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GIVING KIDS A SMILING CHANCE

ANNUAL OUTREACH EVENT PROVIDES DENTAL CARE TO KIDS IN NEED

GIVING KIDS A SMILING CHANCE
GIVING KIDS A SMILING CHANCE
GIVING KIDS A SMILING CHANCE

When Margo Y. Melchor, EdD, RDH, sees a little girl in a dental chair, she sees herself. Growing up in a family that lacked dental insurance for a number of years, her parents brought her to UTHealth School of Dentistry for her first appointment at age five. Now as the school’s Director of Community Outreach, she oversees the same community-focused care that set her on the path to a career in oral health. “I feel like I’ve come full circle,” Melchor says.

That community outreach at the School of Dentistry, in partnership with the Greater Houston Dental Society, has found one of its most visible expressions in Give Kids a Smile, an annual event that provides free preventive and limited dental services along with education to children from low-income, uninsured families.

“Many of these children have probably not visited a dental office,” says Melchor. “That’s usually due to barriers such as transportation, parents who work several jobs and can’t take time off, lack of insurance, or language barriers.”

Held at the School of Dentistry, Give Kids a Smile serves approximately 300 children each year. Community partners are asked to identify schools or organizations with significant dental needs. Faculty and students from the School of Dentistry’s mobile dental van team visit those schools to determine what care the children will need when they arrive at Give Kids a Smile.

On the day of the event, an army of volunteers including dental and dental hygiene students, residents, faculty, and local dental professionals such as members of the Greater Houston Dental Society ensure each child receives individualized attention.

Faculty supervise the students who, guided by pediatric residents, provide a range of care including cleanings, fillings, fluoride treatments, and simple tooth extractions.

“It gives the students an opportunity to become better acquainted with managing children, especially how to calm them if they are afraid,” explains Melchor. “It also may spark an interest for the students to go into pediatric dentistry or public health.”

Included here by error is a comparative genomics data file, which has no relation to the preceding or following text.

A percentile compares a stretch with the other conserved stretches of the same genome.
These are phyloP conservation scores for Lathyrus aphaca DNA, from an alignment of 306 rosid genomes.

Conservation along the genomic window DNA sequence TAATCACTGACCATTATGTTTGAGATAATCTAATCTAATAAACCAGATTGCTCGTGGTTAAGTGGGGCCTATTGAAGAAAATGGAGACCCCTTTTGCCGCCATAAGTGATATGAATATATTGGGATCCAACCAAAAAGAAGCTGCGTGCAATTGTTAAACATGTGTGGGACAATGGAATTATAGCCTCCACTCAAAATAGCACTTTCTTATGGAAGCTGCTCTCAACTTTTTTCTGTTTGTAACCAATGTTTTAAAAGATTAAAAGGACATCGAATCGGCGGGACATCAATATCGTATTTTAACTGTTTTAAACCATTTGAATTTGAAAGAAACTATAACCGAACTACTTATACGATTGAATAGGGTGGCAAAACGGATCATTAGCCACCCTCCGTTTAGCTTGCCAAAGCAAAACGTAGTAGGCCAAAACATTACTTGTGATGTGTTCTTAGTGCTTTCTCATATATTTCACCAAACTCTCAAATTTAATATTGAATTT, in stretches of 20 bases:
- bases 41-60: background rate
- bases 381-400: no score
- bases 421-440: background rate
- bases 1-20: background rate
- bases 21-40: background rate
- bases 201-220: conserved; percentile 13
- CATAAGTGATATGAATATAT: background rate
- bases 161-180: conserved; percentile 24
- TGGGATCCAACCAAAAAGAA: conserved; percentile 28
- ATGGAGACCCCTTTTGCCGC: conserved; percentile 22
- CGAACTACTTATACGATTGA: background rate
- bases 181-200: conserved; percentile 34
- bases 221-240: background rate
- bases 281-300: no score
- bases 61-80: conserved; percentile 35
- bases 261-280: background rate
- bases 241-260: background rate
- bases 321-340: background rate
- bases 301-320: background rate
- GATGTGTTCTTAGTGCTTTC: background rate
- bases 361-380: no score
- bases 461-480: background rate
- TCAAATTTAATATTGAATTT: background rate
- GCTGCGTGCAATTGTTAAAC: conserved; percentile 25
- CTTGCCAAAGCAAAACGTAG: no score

Chelsea Wehr, a first-year resident at the School of Dentistry, volunteered with Give Kids a Smile in 2018 and 2019. She helped treat the most fearful children, whose perceptions of dentists may only have come from what others told them.

“We have an opportunity to give them a really good experience and change their minds,” she says. “That’s my favorite part of the job.”

Many of the children served come from families that do not understand how to maintain oral health; Melchor says parents will often put babies to bed after a bottle of milk or juice, which leaves sugar that could eat away at their teeth. Once decay sets in, it can have consequences that reverberate into the future.

“Studies show that dental pain is a big contributing factor for children missing school,” she says. “When children are in pain, they can’t study well, they can’t think well, and they miss out in learning.”

Melchor views Give Kids a Smile as a critical opportunity to teach children and parents the importance of practicing oral health at home; no matter how much care children receive at the School of Dentistry, only good brushing and eating habits will have a lasting effect. She hopes children will leave the school, as she did, with good memories and a foundation for a lifetime of oral health.

“I love seeing their smiles, the way they come out high-fiving the dental students,” she says. “Just to know that these children had a positive experience is a great reward.”
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